Yes, that was first-year sales of their two debut novels, made all the more remarkable because Martin's didn't come out until a lot later than Lynch.

Where the sales are now is another question. LoLL has had serious legs behind it (fortunately, given the author's slow production rate).

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Posted (edited)
3 hours ago, Ran said:

That's weird, because, re: Goodreads, TLoLL has more than a dozen times the ratings as Martin's debut novel, thirty times the number of actual reviews, and a higher overall rating as well. I find it very, very unlikely that Martin's first book actually outsold TLoLL. Maybe briefly, in the near term, if there was a hiccup with reprints at Lynch's publisher. And if she's outsold him overall now, that's probably because she's a writing machine with numerous novels under her belt.

Those stats really mean nothing in terms of sales, though, just internet enthusiasm. Lynch used to post around here before he sold the series, so there's always been favorable bias and occluded perception as to his series at westeros. 

I'm sure it's changed, but Wert used to pull up the fact that most consumers (like, more than 90%) of fantasy books did not get their info/decision making from the net. Hence Goodkind maintaining bestseller status for many years despite being a laughingstock across many of the common arenas for fantasy discussion.

Edited by kuenjato

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1 hour ago, kuenjato said:

Those stats really mean nothing in terms of sales, though, just internet enthusiasm. Lynch used to post around here before he sold the series, so there's always been favorable bias and occluded perception as to his series at westeros. 

I'm sure it's changed, but Wert used to pull up the fact that most consumers (like, more than 90%) of fantasy books did not get their info/decision making from the net. Hence Goodkind maintaining bestseller status for many years despite being a laughingstock across many of the common arenas for fantasy discussion.

Well, that was true when we were discussing things here c. 2007 and maybe as late as 2010, but that's definitely less true now. An author doing a Reddit AMA that goes well can add a few hundred sales by itself, and a solid Goodreads campaign and good word of mouth can get an indie author a professional publishing deal (which is what happened to Josiah Bancroft and a few others).

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Posted (edited)

 

9 hours ago, kuenjato said:

Those stats really mean nothing in terms of sales, though, just internet enthusiasm. Lynch used to post around here before he sold the series, so there's always been favorable bias and occluded perception as to his series at westeros. 

There's zero chance that Martin's first book has outsold Lynch's in the long run, and I admit I still find the claim that it outsold the firt year a bit suspect (Archive.org shows that TLoLL already had more ratings in year 2 after publication than Martin had in year 2 of her book's publication). Isn't this apple to oranges, anyways? Lynch was only hardcover the first year, while near as I can tell THE SUMMONER was straight to MMPB.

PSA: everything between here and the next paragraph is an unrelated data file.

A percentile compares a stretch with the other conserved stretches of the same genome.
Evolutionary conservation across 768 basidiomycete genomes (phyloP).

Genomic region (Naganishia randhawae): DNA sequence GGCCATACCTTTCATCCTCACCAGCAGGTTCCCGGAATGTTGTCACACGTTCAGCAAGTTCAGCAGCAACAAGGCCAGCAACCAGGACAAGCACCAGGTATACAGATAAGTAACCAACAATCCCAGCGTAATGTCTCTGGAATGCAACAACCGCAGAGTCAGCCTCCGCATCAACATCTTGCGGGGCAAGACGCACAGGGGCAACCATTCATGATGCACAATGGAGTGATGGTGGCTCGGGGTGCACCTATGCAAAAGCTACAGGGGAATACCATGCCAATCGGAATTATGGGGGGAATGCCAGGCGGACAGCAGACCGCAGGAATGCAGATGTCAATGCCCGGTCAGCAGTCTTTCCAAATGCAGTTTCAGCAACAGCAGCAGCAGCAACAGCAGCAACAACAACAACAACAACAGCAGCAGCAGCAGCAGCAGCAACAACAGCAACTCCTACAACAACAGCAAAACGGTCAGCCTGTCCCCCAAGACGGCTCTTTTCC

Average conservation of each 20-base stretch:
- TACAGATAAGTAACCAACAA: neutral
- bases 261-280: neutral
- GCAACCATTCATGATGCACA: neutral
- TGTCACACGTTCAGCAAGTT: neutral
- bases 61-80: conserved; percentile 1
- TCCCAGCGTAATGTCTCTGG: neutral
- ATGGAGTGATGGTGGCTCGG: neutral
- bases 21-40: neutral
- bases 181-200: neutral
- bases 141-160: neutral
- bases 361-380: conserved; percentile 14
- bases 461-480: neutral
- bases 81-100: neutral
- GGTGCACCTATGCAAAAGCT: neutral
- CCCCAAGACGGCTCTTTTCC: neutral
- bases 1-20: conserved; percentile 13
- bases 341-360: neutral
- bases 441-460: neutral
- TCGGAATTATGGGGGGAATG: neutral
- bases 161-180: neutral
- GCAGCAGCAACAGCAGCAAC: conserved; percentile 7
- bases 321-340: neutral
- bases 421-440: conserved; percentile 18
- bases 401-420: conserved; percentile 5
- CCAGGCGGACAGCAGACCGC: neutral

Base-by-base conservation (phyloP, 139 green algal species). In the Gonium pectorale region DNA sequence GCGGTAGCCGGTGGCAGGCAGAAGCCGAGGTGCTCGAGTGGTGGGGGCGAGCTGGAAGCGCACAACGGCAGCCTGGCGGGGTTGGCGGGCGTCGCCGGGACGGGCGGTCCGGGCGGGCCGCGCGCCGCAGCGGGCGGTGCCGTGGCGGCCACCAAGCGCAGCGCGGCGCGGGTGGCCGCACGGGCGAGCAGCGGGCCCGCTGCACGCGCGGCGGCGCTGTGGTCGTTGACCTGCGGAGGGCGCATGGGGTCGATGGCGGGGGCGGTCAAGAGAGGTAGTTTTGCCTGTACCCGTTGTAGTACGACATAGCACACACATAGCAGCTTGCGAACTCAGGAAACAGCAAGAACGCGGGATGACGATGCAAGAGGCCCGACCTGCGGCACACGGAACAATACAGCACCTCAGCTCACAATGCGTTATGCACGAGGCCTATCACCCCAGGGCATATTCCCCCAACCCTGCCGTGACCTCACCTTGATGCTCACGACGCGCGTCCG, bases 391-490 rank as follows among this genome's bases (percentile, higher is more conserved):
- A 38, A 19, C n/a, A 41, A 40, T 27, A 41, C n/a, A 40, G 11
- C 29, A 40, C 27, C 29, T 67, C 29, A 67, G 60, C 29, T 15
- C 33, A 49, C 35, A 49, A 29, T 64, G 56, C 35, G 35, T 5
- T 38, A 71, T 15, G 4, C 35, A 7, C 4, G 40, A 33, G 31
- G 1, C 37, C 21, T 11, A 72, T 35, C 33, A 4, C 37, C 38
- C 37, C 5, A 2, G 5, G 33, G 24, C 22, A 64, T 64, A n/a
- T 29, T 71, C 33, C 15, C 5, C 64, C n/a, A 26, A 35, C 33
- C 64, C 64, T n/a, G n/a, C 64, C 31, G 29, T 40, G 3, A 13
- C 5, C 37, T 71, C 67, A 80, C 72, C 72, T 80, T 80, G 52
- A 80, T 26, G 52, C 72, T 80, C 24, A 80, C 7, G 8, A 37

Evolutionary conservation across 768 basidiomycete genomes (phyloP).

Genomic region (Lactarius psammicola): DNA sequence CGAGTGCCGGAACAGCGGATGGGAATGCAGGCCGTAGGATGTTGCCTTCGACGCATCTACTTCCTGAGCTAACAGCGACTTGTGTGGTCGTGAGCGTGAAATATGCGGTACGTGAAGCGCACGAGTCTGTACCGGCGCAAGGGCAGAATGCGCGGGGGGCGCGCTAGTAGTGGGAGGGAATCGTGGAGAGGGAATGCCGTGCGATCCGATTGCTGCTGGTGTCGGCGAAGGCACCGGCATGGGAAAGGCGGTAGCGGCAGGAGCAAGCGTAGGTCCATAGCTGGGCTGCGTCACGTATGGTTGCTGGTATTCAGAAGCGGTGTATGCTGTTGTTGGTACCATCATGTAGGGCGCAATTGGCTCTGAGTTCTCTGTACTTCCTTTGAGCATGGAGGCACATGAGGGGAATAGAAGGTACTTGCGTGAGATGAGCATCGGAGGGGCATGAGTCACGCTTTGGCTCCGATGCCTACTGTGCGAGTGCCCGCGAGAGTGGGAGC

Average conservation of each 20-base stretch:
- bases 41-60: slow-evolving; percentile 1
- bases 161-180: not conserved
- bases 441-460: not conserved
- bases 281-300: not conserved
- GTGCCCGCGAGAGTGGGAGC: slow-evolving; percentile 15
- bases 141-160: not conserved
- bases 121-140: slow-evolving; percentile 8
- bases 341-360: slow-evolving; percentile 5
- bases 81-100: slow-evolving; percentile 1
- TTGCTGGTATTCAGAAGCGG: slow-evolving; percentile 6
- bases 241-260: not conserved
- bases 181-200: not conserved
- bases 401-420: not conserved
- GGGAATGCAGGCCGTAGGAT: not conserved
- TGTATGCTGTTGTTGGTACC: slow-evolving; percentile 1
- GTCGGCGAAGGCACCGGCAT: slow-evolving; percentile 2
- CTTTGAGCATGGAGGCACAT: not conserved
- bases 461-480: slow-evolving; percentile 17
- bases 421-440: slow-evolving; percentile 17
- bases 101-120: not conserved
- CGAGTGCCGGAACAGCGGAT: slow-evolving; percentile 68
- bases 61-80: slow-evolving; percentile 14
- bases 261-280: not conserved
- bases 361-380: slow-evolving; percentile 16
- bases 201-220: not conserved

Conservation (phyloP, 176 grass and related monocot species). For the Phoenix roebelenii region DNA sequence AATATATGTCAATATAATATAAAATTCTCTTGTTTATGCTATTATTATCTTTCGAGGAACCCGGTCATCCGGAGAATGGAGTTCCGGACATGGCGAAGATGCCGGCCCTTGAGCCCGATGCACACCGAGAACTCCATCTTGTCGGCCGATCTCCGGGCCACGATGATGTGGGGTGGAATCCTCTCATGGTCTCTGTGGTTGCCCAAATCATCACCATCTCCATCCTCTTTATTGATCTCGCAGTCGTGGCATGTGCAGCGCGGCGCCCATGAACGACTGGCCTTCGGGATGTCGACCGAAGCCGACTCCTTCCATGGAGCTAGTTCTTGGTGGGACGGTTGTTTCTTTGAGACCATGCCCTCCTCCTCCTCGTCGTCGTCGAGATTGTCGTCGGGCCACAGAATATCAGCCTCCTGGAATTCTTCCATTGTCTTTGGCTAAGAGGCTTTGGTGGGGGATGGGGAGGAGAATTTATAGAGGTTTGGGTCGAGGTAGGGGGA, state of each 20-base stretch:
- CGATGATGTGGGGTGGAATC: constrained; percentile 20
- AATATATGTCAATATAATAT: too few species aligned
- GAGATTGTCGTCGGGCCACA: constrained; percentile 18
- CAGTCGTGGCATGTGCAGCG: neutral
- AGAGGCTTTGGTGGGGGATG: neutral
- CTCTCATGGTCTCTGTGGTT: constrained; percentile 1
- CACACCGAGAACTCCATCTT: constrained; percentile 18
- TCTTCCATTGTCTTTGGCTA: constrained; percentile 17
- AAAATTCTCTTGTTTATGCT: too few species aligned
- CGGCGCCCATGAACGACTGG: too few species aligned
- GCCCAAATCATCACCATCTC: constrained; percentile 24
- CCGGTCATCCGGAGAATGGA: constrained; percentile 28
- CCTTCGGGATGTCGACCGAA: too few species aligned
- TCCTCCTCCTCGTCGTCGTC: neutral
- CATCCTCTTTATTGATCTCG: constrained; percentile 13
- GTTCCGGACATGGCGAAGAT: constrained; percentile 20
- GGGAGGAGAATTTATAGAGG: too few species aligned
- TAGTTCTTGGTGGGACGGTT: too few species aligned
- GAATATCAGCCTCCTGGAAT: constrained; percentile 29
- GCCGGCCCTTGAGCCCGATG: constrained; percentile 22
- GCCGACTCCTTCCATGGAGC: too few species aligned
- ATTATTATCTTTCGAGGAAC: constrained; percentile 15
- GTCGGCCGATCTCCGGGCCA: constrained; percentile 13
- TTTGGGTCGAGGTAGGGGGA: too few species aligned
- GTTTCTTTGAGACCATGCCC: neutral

Wert, what's the source on this statistic, re: first year sales? 

Quote

I'm sure it's changed, but Wert used to pull up the fact that most consumers (like, more than 90%) of fantasy books did not get their info/decision making from the net. Hence Goodkind maintaining bestseller status for many years despite being a laughingstock across many of the common arenas for fantasy discussion.

Goodkind's THE OMEN MACHINE (published 2013) has more ratings on Goodreads than Martin's debut novel (published 2017). I really think whatever odd blip there was regarding Martin's first year sales compared to TLoLL is not really indicative of anything useful beyond he vagaries of print runs. I suspect "internet enthusiasm" as seen on Goodreads is probably a very good proxy for sales.

In fact, via Kameron Hurley, I found that Mark Lawrence got fellow fantasy authors to shares sales data to see if they correlated to the number of ratings you had on Goodreads... and it did.

Edited by Ran

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There's zero chance that Martin's first book has outsold Lynch's in the long run, and I admit I still find the claim that it outsold the firt year a bit suspect (Archive.org shows that TLoLL already had more ratings in year 2 after publication than Martin had in year 2 of her book's publication). Isn't this apple to oranges, anyways? Lynch was only hardcover the first year, while near as I can tell THE SUMMONER was straight to MMPB. 

Wert, what's the source on this statistic, re: first year sales? 

 

Online ratings for a book released in 2006 (pre-social media) were pretty meaningless as any kind of guide to sales at that time.

And this came straight from Scott's publisher, who was happy with his first year sales (15,000 in tradeback and hardcover) but pointed out that it was nowhere near the highest-selling fantasy debut of the year and rattled off a number of other books which did better, including, I believe, Abercrombie, but Martin was the striking one due to her relatively low online level of discussion in comparison to both.

Quote

 

Goodkind's latest novel has more ratings on Goodreads than Martin's debut novel has 12 years later. I really think whatever odd blip there was regarding Martin's first year sales compared to TLoLL is not really indicative of anything useful. I suspect "internet enthusiasm" as seen on Goodreads is probably a very good proxy for sales.